Ask the Vet

I hear this question on a daily basis! Many pet owners spend hours researching options by looking at pet food websites, reading blogs, asking friends and family for advice, and browsing the local pet store food aisle. As a result, the amount of information that is found is vast and overwhelming, so our clients often ask for our advice.

cat-eating-pet-foodHonestly, veterinarians are not trained in choosing a pet food. We are extensively trained in nutrition - i.e. what happens if a pet doesn’t get enough of a particular vitamin, what is that mineral used for in the body, what diseases have a nutritional component, how do we treat that condition, etc. Choosing a pet food can be as daunting to us as it is to a consumer, especially now that the overall number of pet foods in the marketplace has skyrocketed. So, how do we answer this question?

Our team of veterinarians review 5 different categories of information when evaluating a pet food company. And believe it or not, it doesn’t include an assessment of protein, ingredients, by-products or health claims! We first look at the company, decide if the company is one we can trust, and recommend to our clients, then we look at the individual diets to choose the best option for our patient from there.

Bloodsuckers! Disease carriers! Does the very thought of fleas crawling through the forest of your dog or cat’s coat seem disgusting to you? It should! Whenever I write about ectoparasites, my head begins to itch.

Fleas cause itching and discomfort for our pets, and for those unfortunate critters who have allergies to fleas, an infestation can result in copious hair loss and a massive secondary skin infection requiring (preventable) multiple veterinary visits and a battery of oral and topical therapies. Fleas suck blood and can infect your cat with cat scratch fever—it’s not just a song… Cat scratch fever is an infection that can be deadly to the elderly, organ transplant patients, people fighting cancer, or those with other diseases of the immune system. Living partners, roommates, couples, families, or any household that includes an immunocompromised person should use monthly flea and tick control for all pets in the home even if they never go outdoors. Don’t take a preventable health risk!

Dr. Rule's daughter and dog

Why Dr. Rule uses flea and tick prevention:
Natalie Rule and Margeaux the dog

Fleas also carry the cystic form of the tapeworm. Cats and dog will eat their fleas to relieve their itchiness. By ingesting a flea, the cystic form of the tapeworm develops into an adult in the GI tract of the host. The result: Little white worms crawling around on your cat or dog’s rear end.

Let’s consider the tick… another blood sucker. Ticks carry many, many diseases that can be transmitted to dogs and people. The primary offenders in our geographical area include Lyme disease, anaplasmosis, ehrlichiosis, Rocky Mountain spotted fever, tularemia, babesia, and we think even more. When anaplasma bacterial organisms and Lyme spirochetes infect a dog at the same time, the consequences can be catastrophic. Biologically, the pathogens potentiate each other, resulting in a far worse situation than one infection alone. This is called a co-infection. Cats can also get tick-borne diseases, although this is not as common as the many we diagnose daily in our local dog patient population.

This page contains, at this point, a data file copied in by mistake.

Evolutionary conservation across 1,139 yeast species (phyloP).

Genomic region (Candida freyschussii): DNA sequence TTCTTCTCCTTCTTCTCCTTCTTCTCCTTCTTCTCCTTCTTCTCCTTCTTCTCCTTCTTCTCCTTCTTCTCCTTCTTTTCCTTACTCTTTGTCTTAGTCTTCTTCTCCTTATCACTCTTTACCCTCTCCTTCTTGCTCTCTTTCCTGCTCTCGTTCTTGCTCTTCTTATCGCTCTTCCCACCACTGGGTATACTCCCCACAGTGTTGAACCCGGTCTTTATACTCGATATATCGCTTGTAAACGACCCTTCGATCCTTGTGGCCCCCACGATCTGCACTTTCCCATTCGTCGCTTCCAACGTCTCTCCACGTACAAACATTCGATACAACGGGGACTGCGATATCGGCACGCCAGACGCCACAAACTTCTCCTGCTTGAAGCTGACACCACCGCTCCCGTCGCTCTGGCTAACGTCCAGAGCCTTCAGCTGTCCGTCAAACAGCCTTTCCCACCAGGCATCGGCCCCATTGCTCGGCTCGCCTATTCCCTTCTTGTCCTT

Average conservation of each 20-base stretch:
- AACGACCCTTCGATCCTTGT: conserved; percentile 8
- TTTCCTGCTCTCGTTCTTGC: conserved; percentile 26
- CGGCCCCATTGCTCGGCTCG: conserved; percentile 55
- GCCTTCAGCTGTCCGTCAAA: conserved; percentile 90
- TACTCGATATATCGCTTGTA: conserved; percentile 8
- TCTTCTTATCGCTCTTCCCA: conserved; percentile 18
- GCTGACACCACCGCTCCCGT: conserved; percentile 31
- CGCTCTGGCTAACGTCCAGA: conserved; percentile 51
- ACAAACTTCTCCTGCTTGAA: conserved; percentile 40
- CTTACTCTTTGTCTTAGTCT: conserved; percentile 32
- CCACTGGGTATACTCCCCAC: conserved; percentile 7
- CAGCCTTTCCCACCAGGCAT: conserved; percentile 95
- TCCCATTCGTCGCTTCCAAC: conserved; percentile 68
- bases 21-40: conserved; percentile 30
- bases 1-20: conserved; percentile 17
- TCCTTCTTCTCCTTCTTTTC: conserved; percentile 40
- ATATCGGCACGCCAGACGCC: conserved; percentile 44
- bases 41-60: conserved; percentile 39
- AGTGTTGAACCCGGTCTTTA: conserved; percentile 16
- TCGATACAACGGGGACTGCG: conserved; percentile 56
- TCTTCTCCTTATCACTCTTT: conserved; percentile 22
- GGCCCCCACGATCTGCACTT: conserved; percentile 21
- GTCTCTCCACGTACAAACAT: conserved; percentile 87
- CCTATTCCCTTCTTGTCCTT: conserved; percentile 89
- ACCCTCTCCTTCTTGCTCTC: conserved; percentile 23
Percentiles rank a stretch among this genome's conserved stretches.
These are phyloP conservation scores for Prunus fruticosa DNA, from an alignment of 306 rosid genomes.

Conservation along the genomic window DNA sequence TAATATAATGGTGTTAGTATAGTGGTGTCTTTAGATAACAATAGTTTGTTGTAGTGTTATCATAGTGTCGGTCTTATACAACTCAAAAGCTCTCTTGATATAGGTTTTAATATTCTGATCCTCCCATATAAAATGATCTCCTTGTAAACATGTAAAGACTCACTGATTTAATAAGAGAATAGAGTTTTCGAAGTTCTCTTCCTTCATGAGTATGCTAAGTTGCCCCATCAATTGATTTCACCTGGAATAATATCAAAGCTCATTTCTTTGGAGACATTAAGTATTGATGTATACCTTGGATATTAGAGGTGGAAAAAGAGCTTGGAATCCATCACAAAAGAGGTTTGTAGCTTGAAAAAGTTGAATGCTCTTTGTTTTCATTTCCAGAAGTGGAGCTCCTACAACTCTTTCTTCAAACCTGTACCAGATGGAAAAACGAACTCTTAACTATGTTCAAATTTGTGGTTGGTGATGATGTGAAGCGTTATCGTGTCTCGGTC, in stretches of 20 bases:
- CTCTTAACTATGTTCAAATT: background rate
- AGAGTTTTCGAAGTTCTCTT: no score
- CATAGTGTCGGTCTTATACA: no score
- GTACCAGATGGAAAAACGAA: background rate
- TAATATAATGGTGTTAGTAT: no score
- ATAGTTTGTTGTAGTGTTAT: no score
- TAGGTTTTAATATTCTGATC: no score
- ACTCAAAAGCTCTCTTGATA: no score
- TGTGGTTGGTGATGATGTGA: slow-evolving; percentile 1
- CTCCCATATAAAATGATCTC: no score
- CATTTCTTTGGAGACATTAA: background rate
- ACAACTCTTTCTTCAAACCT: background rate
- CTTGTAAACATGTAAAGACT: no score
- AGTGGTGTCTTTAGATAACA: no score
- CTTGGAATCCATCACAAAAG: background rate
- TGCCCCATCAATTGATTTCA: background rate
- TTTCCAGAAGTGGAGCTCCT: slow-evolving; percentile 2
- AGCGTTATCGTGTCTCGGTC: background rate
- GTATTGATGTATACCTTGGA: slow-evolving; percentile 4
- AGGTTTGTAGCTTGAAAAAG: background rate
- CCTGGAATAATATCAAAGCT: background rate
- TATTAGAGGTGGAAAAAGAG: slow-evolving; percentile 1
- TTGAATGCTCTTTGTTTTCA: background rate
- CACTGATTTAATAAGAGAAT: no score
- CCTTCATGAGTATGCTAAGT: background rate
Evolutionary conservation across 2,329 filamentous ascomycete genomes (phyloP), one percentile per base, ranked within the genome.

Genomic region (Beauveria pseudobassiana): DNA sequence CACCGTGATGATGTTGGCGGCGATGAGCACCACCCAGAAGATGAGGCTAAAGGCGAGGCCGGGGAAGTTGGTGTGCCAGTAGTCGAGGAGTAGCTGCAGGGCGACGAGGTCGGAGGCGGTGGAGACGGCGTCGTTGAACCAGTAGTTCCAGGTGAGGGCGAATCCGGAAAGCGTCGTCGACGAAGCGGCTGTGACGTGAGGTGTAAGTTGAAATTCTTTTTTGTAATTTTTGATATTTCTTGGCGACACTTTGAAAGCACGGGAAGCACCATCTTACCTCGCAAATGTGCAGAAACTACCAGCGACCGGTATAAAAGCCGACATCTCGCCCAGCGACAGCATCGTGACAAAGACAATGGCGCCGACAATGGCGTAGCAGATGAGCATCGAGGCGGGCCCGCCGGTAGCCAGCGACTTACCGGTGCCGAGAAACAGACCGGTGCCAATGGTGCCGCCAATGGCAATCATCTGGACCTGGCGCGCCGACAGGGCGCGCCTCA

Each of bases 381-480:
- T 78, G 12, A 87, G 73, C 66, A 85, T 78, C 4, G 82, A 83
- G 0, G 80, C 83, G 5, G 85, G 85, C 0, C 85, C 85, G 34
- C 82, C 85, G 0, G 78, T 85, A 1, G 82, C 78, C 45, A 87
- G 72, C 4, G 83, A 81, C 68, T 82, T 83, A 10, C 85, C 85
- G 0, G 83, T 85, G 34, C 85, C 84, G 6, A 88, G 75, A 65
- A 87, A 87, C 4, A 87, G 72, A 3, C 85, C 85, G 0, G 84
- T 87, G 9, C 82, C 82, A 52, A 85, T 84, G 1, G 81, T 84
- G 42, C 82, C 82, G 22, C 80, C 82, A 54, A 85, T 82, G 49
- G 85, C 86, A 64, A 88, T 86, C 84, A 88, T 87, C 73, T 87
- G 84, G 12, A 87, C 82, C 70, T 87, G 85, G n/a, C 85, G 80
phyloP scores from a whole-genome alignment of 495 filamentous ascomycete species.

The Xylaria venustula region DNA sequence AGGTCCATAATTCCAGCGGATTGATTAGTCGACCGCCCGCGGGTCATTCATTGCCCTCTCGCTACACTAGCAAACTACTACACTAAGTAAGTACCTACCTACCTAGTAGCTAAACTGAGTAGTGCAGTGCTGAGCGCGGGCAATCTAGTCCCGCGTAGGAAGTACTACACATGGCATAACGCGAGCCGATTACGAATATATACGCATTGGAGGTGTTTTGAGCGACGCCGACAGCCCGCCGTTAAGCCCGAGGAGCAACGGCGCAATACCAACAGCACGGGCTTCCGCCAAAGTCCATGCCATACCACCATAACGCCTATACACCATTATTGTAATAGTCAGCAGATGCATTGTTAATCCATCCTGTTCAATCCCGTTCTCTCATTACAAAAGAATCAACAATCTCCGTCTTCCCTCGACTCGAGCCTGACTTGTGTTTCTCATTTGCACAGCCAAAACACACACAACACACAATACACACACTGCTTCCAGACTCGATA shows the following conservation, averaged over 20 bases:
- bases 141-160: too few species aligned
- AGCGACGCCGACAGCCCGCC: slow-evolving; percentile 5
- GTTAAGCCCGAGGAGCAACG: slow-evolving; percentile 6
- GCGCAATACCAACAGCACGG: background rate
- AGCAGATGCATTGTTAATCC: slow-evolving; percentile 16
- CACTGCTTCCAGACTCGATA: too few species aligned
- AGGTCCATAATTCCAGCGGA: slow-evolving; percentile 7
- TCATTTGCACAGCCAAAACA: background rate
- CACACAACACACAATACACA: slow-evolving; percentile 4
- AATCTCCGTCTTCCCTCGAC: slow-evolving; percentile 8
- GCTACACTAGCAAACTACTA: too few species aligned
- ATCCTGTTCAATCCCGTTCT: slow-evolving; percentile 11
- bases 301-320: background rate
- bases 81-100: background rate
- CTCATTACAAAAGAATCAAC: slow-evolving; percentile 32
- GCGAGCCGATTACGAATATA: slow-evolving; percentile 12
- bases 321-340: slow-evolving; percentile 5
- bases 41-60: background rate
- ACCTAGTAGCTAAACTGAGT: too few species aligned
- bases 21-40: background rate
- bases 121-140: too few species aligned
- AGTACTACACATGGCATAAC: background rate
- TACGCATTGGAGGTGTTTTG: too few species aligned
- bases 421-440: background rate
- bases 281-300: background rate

What product is best? There are so many. At Countryside Veterinary Hospital, we carry a number of options but not all of the available options. We have carefully chosen our preventatives to meet the needs of the most pets in our care. The answer to what to use depends on your household: Do you have one pet? Many pets? Live in a high tick area? Have a history of getting flea exposure in your pets? Do you have pets that wrestle or swim? Do you have children? Some households may even need multiple products.

dog desiDesi is a two-year-old black Puggle that has a tail that will not stop! Her owner, Emily, is a very good pet parent. She has brought Desi to all of her needed regular veterinary wellness visits here at Countryside Veterinary Hospital. She feeds Desi prescription T/D diet to keep tartar scraped from her teeth (Puggles are susceptible to dental disease), keeps her on regular monthly flea and tick preventative, and also gives her monthly heartworm prevention that kills both baby heartworms in the blood and intestinal parasites in the GI tract that can be transmitted to humans.

Desi is a love – she sleeps on the bed and licks mom’s face – a lot! Emily takes Desi on plenty of walks, mainly to local parks. The regular exercise is so good for this energetic dog! While Desi was out enjoying herself one day, she also picked up a parasite. This year, like every year, Desi’s owner brought in a fecal sample to her annual wellness exam.

The fecal sample looked normal and well-formed with no obvious evidence that she had any problems. But Desi’s results showed Giardia cysts and that she was ELISA positive (immune system response), with exposure to Giardiasis. Giardia is a protozoal parasite that can cause severe diarrhea in humans and dogs. As for that face licking… well, good thing we know now and we have treated Desi with a simple medication added to her food!

Regular fecal testing is very important. We don’t just look for evidence of intestinal worms, but we also look for protozoans, some of which can be transmitted to humans. If you and your pets live with a child, an elderly family member, or there is someone in your home who has had cancer treatment, don’t miss a fecal test – both your pet’s and your family’s health could depend on it.